English edit

Etymology edit

From Ancient Greek -άς (-ás) (genitive -άδος (-ádos)): a suffix forming feminine nouns.

Suffix edit

-ad

  1. a unit or set (especially of a specified number)
    chiliad, duodecad
  2. (medicine, anatomy) toward
    tibiad; ulnad

Derived terms edit

Related terms edit

Anagrams edit

Hungarian edit

Pronunciation edit

Suffix edit

-ad

  1. (possessive suffix) your (second-person singular informal, single possession)
    ház (house)a házad (your house)
  2. (fraction-forming suffix) -th. Added to a cardinal number to form a fraction.
    száz (hundred)század (hundredth)
  3. (verb-forming suffix) Added to a stem to form a verb.
    olvad (to melt)
    szak (part) + ‎-ad → ‎szakad (to tear (clothing))
  4. (settlement suffix) Suffix in names of settlements.
    Sarkad, Várad

Usage notes edit

  • (possessive suffix) Variants:
    -d is added to words ending in a vowel. Final -a changes to -á-. Final -e changes to -é-.
    -ad is added to some back-vowel words ending in a consonant
    -od is added to the other back-vowel words ending in a consonant
    -ed is added to unrounded (and some rounded) front-vowel words ending in a consonant
    -öd is added to most rounded front-vowel words ending in a consonant
  • (fraction-forming suffix) Variants:
    -d is added to words ending in a vowel
    -ad is added to some back-vowel words ending in a consonant
    -od is added to some other back-vowel words ending in a consonant
    -ed is added to unrounded front-vowel words ending in a consonant
    -öd is added to rounded front-vowel words ending in a consonant
  • (verb-forming suffix) Variants:
    -ad is added to back-vowel words
    -ed is added to front-vowel words
  • (settlement suffix) Variants:
    -d is added to words ending in a vowel
    -ad is added to some back-vowel words ending in a consonant
    -od is added to some other back-vowel words ending in a consonant
    -ed is added to unrounded front-vowel words ending in a consonant
    -öd is added to rounded front-vowel words ending in a consonant

Derived terms edit

See also edit

Norwegian Nynorsk edit

Suffix edit

-ad

  1. (archaic, nonstandard) Used to form past participle form of many weak verbs

Alternative forms edit

Old Irish edit

Alternative forms edit

  • -ed (slender form)
  • -ud (often with A II verbs)

Pronunciation edit

Etymology 1 edit

From the various thematic vowels of verb stems plus Proto-Celtic *-tus, i.e. from *-atus, *-ātus, *-etus, and *-ītus.

Suffix edit

-ad

  1. suffix forming verbal nouns
Derived terms edit
Descendants edit
  • Irish: -adh
  • Manx: -ey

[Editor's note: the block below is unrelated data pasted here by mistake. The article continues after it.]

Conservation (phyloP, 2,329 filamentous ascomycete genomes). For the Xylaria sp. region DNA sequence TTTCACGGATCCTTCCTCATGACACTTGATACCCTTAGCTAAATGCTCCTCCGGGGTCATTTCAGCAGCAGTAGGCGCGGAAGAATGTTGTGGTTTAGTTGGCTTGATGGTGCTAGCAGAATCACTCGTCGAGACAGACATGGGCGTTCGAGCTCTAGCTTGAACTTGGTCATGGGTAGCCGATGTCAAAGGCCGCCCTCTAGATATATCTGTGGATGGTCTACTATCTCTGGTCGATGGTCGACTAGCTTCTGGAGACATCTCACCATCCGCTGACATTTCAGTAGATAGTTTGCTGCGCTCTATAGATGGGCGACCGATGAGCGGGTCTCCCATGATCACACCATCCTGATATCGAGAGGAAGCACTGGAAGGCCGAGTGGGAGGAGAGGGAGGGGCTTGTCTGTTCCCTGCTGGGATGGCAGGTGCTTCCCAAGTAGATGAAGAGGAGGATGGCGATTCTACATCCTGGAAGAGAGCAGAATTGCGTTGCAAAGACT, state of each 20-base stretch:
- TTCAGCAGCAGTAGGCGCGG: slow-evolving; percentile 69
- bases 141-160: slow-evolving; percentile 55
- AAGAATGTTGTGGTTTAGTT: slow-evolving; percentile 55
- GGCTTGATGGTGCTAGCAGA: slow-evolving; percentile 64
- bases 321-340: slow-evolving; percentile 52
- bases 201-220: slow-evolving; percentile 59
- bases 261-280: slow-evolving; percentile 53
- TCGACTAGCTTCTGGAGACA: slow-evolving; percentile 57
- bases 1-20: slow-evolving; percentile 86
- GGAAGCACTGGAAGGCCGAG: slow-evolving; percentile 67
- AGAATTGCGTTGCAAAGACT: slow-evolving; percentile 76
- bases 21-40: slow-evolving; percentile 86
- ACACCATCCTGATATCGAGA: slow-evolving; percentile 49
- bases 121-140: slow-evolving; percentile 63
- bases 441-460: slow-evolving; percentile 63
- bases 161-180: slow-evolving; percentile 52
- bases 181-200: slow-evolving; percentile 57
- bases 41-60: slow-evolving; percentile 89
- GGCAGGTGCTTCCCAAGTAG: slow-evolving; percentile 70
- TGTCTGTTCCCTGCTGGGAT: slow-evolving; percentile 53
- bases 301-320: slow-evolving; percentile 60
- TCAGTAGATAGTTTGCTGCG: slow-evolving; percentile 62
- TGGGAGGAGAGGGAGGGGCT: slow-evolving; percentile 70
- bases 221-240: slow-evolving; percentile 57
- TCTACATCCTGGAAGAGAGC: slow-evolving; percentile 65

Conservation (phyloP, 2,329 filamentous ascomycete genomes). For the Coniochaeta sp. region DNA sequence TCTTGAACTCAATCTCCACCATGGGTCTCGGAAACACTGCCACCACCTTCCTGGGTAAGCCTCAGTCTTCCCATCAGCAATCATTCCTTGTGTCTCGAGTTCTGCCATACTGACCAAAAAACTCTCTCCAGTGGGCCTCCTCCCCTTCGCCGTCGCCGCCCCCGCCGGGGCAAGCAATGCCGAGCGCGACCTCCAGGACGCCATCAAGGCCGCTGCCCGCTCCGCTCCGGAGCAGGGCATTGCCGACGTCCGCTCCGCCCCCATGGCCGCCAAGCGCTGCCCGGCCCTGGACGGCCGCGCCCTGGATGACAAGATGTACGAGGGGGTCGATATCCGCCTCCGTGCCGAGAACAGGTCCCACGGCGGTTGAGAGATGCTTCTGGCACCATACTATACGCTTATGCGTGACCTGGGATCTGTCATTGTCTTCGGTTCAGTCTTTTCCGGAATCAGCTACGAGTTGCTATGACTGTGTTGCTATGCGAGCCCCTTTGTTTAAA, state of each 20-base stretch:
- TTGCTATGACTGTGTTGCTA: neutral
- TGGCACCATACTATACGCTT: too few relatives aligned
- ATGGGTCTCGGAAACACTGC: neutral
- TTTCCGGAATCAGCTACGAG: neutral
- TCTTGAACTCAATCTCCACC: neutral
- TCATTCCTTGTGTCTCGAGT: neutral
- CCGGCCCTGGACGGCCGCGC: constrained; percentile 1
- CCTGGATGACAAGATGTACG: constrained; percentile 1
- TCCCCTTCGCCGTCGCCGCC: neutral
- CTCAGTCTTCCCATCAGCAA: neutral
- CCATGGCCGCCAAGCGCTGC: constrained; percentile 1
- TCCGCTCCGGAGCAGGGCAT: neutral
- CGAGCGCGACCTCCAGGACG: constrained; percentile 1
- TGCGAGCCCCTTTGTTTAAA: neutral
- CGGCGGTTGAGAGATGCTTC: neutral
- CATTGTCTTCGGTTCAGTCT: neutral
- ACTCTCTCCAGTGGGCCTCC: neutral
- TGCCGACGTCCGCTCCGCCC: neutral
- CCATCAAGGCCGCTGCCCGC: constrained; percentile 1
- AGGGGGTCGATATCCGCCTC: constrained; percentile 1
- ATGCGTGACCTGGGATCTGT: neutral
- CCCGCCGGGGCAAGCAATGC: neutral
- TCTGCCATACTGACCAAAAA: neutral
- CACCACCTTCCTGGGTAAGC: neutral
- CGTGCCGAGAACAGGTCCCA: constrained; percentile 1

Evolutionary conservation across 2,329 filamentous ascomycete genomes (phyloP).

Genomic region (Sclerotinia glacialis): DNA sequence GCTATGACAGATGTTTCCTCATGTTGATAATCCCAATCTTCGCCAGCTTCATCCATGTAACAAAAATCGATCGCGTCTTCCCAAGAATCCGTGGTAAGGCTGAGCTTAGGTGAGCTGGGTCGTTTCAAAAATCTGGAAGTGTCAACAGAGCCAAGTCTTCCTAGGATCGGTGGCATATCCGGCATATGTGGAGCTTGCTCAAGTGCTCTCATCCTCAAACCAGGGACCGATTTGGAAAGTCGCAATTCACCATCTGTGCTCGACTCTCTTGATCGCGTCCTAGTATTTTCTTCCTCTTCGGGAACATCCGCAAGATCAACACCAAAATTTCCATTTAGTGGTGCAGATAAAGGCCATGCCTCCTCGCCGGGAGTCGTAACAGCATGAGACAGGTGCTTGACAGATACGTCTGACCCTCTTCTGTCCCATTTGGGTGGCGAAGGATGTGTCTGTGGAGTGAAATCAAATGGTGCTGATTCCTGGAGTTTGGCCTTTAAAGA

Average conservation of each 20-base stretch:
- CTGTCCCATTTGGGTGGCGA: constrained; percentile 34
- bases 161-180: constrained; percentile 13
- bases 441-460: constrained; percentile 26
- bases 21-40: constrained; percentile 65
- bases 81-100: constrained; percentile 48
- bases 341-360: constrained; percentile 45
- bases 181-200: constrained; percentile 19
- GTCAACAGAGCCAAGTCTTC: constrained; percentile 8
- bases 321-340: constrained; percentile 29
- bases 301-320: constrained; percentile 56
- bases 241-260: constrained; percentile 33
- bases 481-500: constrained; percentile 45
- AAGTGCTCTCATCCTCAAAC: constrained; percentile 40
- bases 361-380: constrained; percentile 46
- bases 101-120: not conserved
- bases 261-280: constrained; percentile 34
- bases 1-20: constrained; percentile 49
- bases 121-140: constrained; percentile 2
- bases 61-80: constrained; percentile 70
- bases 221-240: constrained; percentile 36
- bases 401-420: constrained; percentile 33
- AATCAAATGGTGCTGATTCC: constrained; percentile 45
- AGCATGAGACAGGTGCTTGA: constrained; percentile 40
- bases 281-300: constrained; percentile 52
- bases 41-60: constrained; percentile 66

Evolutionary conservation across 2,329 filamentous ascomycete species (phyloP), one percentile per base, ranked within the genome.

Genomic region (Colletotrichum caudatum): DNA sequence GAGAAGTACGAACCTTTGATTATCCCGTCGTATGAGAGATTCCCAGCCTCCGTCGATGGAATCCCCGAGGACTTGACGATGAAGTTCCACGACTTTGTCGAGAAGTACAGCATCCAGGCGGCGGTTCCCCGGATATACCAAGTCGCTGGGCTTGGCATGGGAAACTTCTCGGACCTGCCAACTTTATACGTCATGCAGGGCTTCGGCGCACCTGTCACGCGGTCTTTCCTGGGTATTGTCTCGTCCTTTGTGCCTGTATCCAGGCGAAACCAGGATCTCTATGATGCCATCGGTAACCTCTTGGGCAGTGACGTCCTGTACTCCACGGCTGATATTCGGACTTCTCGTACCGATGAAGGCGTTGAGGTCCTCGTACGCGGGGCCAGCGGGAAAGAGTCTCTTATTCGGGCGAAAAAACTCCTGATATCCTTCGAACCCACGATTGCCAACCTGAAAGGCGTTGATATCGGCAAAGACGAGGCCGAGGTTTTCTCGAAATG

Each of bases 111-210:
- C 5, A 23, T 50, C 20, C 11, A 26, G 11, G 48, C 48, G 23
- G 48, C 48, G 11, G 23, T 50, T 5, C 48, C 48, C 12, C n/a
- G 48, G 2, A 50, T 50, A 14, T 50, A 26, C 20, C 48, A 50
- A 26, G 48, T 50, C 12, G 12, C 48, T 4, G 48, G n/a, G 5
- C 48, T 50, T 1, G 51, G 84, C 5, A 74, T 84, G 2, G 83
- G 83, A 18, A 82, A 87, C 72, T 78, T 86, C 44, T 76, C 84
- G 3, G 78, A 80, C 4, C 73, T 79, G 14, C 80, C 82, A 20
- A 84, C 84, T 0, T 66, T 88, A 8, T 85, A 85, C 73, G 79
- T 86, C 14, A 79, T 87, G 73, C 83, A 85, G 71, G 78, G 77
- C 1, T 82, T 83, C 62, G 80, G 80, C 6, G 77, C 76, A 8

• Scottish Gaelic: -adh

Etymology 2 edit

From the various thematic vowels of verb stems plus Proto-Celtic *-to, i.e. from *-ato, *-āto, *-eto, and *-īto.

Suffix edit

-ad

  1. suffix forming the third-person singular imperative form
  2. suffix forming the third-person singular imperfect indicative form
  3. suffix forming the third-person singular past subjunctive form
  4. suffix forming the third-person singular conditional form of reduplicated and ē-future stems
  5. suffix forming the singular passive conjunct preterite form of s-preterite stems

Serbo-Croatian edit

Suffix edit

-ad (Cyrillic spelling -ад)

  1. Suffix appended to words to create a feminine noun, usually a collective noun.

Derived terms edit

Related terms edit

Spanish edit

Etymology edit

From Latin -āte (second-person plural present active imperative ending of first conjugation verbs).

Suffix edit

-ad

  1. used to form the informal second-person plural imperative mood of -ar verbs
    hablar (to talk) + ‎-ad → ‎¡Hablad! (Talk!)

Swedish edit

Suffix edit

-ad

  1. -ed, used to form adjectives from nouns, in the sense of having the object represented by the noun.
  2. suffix forming past participle

Derived terms edit

Anagrams edit

Welsh edit

Alternative forms edit

Pronunciation edit

Etymology 1 edit

Cognate with Cornish -as.

Suffix edit

-ad m (plural -adau)

  1. show the action of a verb or its result
    dechrau (to start, to begin) + ‎-ad → ‎dechreuad (start, beginning)
    teimlo (to feel) + ‎-ad → ‎teimlad (feeling)
    dileu (to delete, to erase) + ‎-ad → ‎dilead (deletion, erasure)

Etymology 2 edit

From Proto-Brythonic *-ad, from earlier *-atus, a late (British) variant of *-ātus, used to form verbal nouns from Celtic ā-stem verbs.

Suffix edit

-ad m (plural -aid)

  1. suffix indicating an agent noun: -er, -or
    cadw (to keep) + ‎-ad → ‎ceidwad (keeper)
    galw (to call) + ‎-ad → ‎geilwad (caller)
  2. person who comes from somewhere or is classed by something, -ian, -ist
    Ewrop (Europe) + ‎-ad → ‎Ewropead (European)
    Corea (Korea) + ‎-ad → ‎Coread (Korean)
    Norwy (Norway) + ‎-ad → ‎Norwyad (Norwegian)
Derived terms edit

References edit

  • R. J. Thomas, G. A. Bevan, P. J. Donovan, A. Hawke et al., editors (1950–present), “-ad”, in Geiriadur Prifysgol Cymru Online (in Welsh), University of Wales Centre for Advanced Welsh & Celtic Studies

Yapese edit

Suffix edit

-ad

  1. Plural (3 or more) pronoun marker.